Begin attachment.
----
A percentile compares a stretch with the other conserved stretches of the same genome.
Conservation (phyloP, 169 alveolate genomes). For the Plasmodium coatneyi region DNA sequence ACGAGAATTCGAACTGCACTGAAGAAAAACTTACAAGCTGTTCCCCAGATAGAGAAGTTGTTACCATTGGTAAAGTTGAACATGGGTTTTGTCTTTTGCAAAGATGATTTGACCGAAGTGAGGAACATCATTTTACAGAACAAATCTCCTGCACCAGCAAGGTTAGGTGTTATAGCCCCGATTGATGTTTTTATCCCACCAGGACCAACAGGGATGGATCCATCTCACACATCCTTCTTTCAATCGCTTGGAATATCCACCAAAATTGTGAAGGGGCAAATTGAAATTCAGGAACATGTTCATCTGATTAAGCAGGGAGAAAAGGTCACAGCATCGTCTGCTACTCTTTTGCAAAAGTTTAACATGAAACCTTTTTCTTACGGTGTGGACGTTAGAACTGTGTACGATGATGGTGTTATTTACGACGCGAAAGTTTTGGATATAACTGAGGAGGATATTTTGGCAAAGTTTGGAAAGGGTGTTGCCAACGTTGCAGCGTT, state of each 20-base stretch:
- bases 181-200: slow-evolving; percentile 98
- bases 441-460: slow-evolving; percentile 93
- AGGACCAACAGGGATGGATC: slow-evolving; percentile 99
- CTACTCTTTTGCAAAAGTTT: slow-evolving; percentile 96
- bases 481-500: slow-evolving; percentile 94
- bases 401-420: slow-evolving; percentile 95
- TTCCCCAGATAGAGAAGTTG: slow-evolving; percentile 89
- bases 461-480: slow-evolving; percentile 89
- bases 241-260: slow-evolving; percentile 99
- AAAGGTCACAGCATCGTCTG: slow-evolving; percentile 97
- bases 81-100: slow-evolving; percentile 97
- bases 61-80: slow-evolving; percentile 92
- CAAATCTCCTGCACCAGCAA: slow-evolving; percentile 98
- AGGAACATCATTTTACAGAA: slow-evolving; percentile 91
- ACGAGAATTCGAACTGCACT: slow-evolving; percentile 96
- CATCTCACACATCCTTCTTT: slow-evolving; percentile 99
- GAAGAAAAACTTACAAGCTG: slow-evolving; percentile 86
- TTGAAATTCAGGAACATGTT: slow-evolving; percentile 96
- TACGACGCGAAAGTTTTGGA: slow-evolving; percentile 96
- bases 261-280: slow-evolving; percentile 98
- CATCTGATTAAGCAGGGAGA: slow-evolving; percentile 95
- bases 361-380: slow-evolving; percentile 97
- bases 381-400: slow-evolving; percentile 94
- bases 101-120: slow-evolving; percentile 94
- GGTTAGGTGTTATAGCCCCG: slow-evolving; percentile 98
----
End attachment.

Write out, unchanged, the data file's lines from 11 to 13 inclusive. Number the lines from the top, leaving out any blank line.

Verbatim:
- bases 241-260: slow-evolving; percentile 99
- AAAGGTCACAGCATCGTCTG: slow-evolving; percentile 97
- bases 81-100: slow-evolving; percentile 97